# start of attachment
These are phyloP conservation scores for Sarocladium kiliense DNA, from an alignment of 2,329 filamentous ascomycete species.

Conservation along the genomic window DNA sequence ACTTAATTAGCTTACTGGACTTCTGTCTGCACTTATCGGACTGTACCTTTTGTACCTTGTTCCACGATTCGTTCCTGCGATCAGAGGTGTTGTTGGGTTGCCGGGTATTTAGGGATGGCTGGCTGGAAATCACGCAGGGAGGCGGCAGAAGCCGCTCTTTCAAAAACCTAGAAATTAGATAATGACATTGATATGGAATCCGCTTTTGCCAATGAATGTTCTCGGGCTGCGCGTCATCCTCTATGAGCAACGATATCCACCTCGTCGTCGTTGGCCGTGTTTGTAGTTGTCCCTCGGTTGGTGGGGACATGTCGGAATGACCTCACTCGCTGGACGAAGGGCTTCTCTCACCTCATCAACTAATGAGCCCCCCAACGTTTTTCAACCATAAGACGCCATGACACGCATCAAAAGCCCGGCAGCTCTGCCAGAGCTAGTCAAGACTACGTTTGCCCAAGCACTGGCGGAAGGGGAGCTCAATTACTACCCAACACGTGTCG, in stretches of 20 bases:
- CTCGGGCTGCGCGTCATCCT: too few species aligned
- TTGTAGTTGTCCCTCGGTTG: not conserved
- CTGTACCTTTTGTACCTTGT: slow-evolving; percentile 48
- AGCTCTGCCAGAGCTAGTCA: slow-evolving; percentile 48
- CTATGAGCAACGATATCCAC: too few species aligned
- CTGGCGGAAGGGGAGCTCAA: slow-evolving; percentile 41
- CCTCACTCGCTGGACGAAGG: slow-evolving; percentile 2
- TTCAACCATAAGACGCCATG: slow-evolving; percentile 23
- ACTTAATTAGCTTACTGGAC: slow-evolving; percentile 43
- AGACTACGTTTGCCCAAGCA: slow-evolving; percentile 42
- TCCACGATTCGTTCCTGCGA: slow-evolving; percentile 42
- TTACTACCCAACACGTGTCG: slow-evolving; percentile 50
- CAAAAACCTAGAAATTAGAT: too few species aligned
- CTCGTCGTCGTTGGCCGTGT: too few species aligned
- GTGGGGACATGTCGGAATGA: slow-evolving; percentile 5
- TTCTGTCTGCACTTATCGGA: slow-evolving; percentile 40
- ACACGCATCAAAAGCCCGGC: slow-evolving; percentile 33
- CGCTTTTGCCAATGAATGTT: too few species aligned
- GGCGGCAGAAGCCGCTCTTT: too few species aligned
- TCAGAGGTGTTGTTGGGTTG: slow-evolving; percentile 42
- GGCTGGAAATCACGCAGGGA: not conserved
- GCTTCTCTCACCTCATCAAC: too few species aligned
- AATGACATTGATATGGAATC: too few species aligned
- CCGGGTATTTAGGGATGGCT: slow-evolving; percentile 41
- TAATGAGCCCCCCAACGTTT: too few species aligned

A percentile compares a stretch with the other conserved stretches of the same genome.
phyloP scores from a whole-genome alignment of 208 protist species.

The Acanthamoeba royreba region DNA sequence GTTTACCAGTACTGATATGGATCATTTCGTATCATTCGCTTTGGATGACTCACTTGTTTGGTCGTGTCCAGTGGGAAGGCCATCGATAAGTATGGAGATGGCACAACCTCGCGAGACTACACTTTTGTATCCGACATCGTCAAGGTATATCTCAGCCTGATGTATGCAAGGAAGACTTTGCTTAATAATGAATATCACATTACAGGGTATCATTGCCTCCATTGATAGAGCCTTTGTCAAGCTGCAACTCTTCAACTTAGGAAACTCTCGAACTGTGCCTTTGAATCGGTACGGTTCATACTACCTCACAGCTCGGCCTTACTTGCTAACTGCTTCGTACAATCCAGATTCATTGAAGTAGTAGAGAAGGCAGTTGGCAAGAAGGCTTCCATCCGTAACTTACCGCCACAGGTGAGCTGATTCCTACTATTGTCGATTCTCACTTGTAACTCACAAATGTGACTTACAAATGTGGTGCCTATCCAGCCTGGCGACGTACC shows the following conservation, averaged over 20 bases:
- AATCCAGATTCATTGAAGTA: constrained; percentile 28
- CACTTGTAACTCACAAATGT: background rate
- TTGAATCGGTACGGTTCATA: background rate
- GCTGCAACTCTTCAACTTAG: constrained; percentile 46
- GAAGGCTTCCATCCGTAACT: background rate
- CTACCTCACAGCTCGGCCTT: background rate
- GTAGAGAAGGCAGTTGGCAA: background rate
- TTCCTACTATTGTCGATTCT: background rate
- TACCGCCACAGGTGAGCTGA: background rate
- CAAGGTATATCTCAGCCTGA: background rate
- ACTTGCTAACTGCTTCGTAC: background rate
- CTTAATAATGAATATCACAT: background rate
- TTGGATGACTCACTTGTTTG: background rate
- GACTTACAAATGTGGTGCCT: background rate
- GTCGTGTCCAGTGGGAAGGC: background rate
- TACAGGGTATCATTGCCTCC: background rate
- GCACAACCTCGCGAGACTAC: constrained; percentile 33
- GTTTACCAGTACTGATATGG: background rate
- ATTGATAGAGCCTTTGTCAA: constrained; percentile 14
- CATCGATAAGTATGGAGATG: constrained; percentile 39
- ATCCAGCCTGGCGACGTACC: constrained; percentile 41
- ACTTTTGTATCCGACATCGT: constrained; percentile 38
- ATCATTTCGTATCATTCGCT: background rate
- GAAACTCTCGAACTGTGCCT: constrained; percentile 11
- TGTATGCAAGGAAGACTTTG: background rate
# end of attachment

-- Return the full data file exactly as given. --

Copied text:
These are phyloP conservation scores for Sarocladium kiliense DNA, from an alignment of 2,329 filamentous ascomycete species.

Conservation along the genomic window DNA sequence ACTTAATTAGCTTACTGGACTTCTGTCTGCACTTATCGGACTGTACCTTTTGTACCTTGTTCCACGATTCGTTCCTGCGATCAGAGGTGTTGTTGGGTTGCCGGGTATTTAGGGATGGCTGGCTGGAAATCACGCAGGGAGGCGGCAGAAGCCGCTCTTTCAAAAACCTAGAAATTAGATAATGACATTGATATGGAATCCGCTTTTGCCAATGAATGTTCTCGGGCTGCGCGTCATCCTCTATGAGCAACGATATCCACCTCGTCGTCGTTGGCCGTGTTTGTAGTTGTCCCTCGGTTGGTGGGGACATGTCGGAATGACCTCACTCGCTGGACGAAGGGCTTCTCTCACCTCATCAACTAATGAGCCCCCCAACGTTTTTCAACCATAAGACGCCATGACACGCATCAAAAGCCCGGCAGCTCTGCCAGAGCTAGTCAAGACTACGTTTGCCCAAGCACTGGCGGAAGGGGAGCTCAATTACTACCCAACACGTGTCG, in stretches of 20 bases:
- CTCGGGCTGCGCGTCATCCT: too few species aligned
- TTGTAGTTGTCCCTCGGTTG: not conserved
- CTGTACCTTTTGTACCTTGT: slow-evolving; percentile 48
- AGCTCTGCCAGAGCTAGTCA: slow-evolving; percentile 48
- CTATGAGCAACGATATCCAC: too few species aligned
- CTGGCGGAAGGGGAGCTCAA: slow-evolving; percentile 41
- CCTCACTCGCTGGACGAAGG: slow-evolving; percentile 2
- TTCAACCATAAGACGCCATG: slow-evolving; percentile 23
- ACTTAATTAGCTTACTGGAC: slow-evolving; percentile 43
- AGACTACGTTTGCCCAAGCA: slow-evolving; percentile 42
- TCCACGATTCGTTCCTGCGA: slow-evolving; percentile 42
- TTACTACCCAACACGTGTCG: slow-evolving; percentile 50
- CAAAAACCTAGAAATTAGAT: too few species aligned
- CTCGTCGTCGTTGGCCGTGT: too few species aligned
- GTGGGGACATGTCGGAATGA: slow-evolving; percentile 5
- TTCTGTCTGCACTTATCGGA: slow-evolving; percentile 40
- ACACGCATCAAAAGCCCGGC: slow-evolving; percentile 33
- CGCTTTTGCCAATGAATGTT: too few species aligned
- GGCGGCAGAAGCCGCTCTTT: too few species aligned
- TCAGAGGTGTTGTTGGGTTG: slow-evolving; percentile 42
- GGCTGGAAATCACGCAGGGA: not conserved
- GCTTCTCTCACCTCATCAAC: too few species aligned
- AATGACATTGATATGGAATC: too few species aligned
- CCGGGTATTTAGGGATGGCT: slow-evolving; percentile 41
- TAATGAGCCCCCCAACGTTT: too few species aligned

A percentile compares a stretch with the other conserved stretches of the same genome.
phyloP scores from a whole-genome alignment of 208 protist species.

The Acanthamoeba royreba region DNA sequence GTTTACCAGTACTGATATGGATCATTTCGTATCATTCGCTTTGGATGACTCACTTGTTTGGTCGTGTCCAGTGGGAAGGCCATCGATAAGTATGGAGATGGCACAACCTCGCGAGACTACACTTTTGTATCCGACATCGTCAAGGTATATCTCAGCCTGATGTATGCAAGGAAGACTTTGCTTAATAATGAATATCACATTACAGGGTATCATTGCCTCCATTGATAGAGCCTTTGTCAAGCTGCAACTCTTCAACTTAGGAAACTCTCGAACTGTGCCTTTGAATCGGTACGGTTCATACTACCTCACAGCTCGGCCTTACTTGCTAACTGCTTCGTACAATCCAGATTCATTGAAGTAGTAGAGAAGGCAGTTGGCAAGAAGGCTTCCATCCGTAACTTACCGCCACAGGTGAGCTGATTCCTACTATTGTCGATTCTCACTTGTAACTCACAAATGTGACTTACAAATGTGGTGCCTATCCAGCCTGGCGACGTACC shows the following conservation, averaged over 20 bases:
- AATCCAGATTCATTGAAGTA: constrained; percentile 28
- CACTTGTAACTCACAAATGT: background rate
- TTGAATCGGTACGGTTCATA: background rate
- GCTGCAACTCTTCAACTTAG: constrained; percentile 46
- GAAGGCTTCCATCCGTAACT: background rate
- CTACCTCACAGCTCGGCCTT: background rate
- GTAGAGAAGGCAGTTGGCAA: background rate
- TTCCTACTATTGTCGATTCT: background rate
- TACCGCCACAGGTGAGCTGA: background rate
- CAAGGTATATCTCAGCCTGA: background rate
- ACTTGCTAACTGCTTCGTAC: background rate
- CTTAATAATGAATATCACAT: background rate
- TTGGATGACTCACTTGTTTG: background rate
- GACTTACAAATGTGGTGCCT: background rate
- GTCGTGTCCAGTGGGAAGGC: background rate
- TACAGGGTATCATTGCCTCC: background rate
- GCACAACCTCGCGAGACTAC: constrained; percentile 33
- GTTTACCAGTACTGATATGG: background rate
- ATTGATAGAGCCTTTGTCAA: constrained; percentile 14
- CATCGATAAGTATGGAGATG: constrained; percentile 39
- ATCCAGCCTGGCGACGTACC: constrained; percentile 41
- ACTTTTGTATCCGACATCGT: constrained; percentile 38
- ATCATTTCGTATCATTCGCT: background rate
- GAAACTCTCGAACTGTGCCT: constrained; percentile 11
- TGTATGCAAGGAAGACTTTG: background rate